Accuracy of the discrete dipole approximation for gold nanoparticles Maxim A. Yurkin,1,2 David de Kanter,3 and Alfons G. Hoekstra3 1
Institute of Chemical Kinetics and Combustion, SB RAS, 3 Institutskaya St., 630090, Novosibirsk, Russia 2 Novosibirsk State University, 2 Pirogova St., 630090, Novosibirsk, Russia 3 Computational Science Research Group, Faculty of Science, University of Amsterdam, Science Park 107, 1098 XG, Amsterdam, The Netherlands e-mail: [email protected]
Plasmon resonance in metal nanoparticles has gained increasing interest in recent years due to its ability to concentrate electromagnetic energy into subwavelength regions. One of the commonly used methods to simulate interaction of light with nanoparticles is the discrete dipole approximation (DDA, ). The agreement between the DDA simulations and experiments for extinction spectra of gold nanoparticles has never been perfect. However, the disagreement is attributed mostly to uncertainties in the particle shape and in the gold refractive index. The accuracy of the DDA itself for scattering of light by gold nanoparticles is usually quoted as “good enough if a large enough number of dipoles is used”, i.e., the discussion is qualitative, with no error estimates available. We studied the DDA accuracy for simulations of light scattering by gold nanoparticles in a vacuum. We chose three particle shapes (a sphere, a cube, and a rod) and two sizes (10–100 nm) and computed absorption and scattering spectra, using a range of discretizations (numbers of dipoles) and two DDA formulations: the standard lattice dispersion relation (LDR) and the relatively-new filtered coupled dipoles (FCD, ). The publicly available code ADDA  was used for simulations. At the conference we will show graphs of relative errors of calculated quantities versus wavelength, as well as errors in the position and amplitude of the main spectral peak. The main conclusion is that caution should be exercised when using the DDA in this regime. With moderate dipole resolutions it is sufficiently accurate for scattering efficiencies or positions of spectral peaks, but very inaccurate for, e.g., values of absorption efficiencies in the near-IR. To keep relative errors of the latter within 10%, about 107 dipoles per sphere are required. The accuracy of the extinction efficiency shows a strong size dependence; in particular, it is unusually poor for nanoparticles smaller than 50–200 nm depending on the wavelength. Surprisingly, the errors for cubes are about 10 times smaller than those for spheres or rods, which we explain in terms of shape errors. The FCD is generally more accurate and leads to up to 2 times faster computations than the LDR. Therefore, we recommend FCD as the DDA formulation of choice for gold and other metallic nanoparticles.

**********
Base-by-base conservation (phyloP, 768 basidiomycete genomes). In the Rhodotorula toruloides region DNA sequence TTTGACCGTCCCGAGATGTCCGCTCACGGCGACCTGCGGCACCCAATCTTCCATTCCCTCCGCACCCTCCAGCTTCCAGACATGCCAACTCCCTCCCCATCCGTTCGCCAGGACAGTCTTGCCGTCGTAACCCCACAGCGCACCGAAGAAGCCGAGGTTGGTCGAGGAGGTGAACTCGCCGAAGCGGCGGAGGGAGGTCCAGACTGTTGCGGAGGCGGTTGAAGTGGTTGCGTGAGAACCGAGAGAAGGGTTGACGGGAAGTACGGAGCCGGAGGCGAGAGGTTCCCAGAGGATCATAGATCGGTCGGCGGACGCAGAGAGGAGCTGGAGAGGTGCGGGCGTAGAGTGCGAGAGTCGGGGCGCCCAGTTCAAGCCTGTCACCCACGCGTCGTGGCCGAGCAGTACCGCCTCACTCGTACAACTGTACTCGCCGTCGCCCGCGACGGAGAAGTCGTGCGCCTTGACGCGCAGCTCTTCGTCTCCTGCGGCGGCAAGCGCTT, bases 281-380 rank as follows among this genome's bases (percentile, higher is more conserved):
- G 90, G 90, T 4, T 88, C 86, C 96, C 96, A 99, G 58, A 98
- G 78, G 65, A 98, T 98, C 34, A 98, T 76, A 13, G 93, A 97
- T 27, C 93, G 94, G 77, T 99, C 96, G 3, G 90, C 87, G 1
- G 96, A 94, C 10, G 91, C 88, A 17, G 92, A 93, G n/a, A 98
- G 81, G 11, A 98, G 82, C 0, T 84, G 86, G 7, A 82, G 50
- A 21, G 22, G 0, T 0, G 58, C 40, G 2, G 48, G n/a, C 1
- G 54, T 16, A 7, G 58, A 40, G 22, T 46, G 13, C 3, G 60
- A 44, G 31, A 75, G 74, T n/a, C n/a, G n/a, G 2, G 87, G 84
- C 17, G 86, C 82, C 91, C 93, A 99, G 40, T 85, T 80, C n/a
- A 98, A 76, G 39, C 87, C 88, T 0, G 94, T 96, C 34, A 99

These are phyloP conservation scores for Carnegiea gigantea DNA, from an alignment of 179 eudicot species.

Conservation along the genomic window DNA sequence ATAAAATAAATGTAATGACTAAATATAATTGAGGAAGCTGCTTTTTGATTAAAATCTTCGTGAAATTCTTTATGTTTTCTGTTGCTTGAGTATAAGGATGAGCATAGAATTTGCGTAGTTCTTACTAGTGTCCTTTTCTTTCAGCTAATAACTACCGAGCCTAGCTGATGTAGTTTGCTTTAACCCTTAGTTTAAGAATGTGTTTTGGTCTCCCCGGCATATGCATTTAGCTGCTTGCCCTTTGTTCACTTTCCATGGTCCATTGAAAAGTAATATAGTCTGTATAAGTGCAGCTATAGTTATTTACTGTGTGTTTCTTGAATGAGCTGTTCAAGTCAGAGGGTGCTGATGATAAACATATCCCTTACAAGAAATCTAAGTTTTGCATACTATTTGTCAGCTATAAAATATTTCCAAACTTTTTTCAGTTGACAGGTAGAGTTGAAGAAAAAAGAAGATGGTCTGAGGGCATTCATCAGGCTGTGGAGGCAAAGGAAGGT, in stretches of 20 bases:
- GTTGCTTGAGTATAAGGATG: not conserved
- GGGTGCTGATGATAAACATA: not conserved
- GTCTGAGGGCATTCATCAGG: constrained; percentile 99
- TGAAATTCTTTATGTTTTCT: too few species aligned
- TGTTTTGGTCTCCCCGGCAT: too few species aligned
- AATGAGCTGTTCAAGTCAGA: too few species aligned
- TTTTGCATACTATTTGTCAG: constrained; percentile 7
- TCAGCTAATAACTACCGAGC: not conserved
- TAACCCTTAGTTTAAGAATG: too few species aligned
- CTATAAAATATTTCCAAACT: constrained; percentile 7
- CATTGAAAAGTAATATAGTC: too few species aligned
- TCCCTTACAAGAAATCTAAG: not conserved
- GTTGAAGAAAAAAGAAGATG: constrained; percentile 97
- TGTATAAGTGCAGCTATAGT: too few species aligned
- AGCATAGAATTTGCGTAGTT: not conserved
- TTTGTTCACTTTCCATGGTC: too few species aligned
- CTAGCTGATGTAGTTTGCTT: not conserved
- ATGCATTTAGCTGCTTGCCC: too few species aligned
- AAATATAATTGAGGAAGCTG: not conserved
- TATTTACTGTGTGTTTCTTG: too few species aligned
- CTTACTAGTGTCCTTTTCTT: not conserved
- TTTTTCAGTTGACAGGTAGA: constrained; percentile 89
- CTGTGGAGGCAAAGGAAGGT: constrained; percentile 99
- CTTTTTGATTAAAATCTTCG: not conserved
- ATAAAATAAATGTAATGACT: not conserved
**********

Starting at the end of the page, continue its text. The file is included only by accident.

Acknowledgement. M.Y. has been supported by the program of the Russian Government “Research and educational personnel of innovative Russia” (contract P2497).
References  M. A. Yurkin and A. G. Hoekstra, “The discrete dipole approximation: an overview and recent developments,” J. Quant. Spectrosc. Radiat. Transfer 106, 558–589 (2007).  N. B. Piller and O. J. F. Martin, “Increasing the performance of the coupled-dipole approximation: a spectral approach,” IEEE Trans. Antennas Propag. 46, 1126–1137 (1998).  M. A. Yurkin, V. P. Maltsev, and A. G. Hoekstra, “The discrete dipole approximation for simulation of light scattering by particles much larger than the wavelength,” J. Quant. Spectrosc. Radiat. Transfer 106, 546–557 (2007).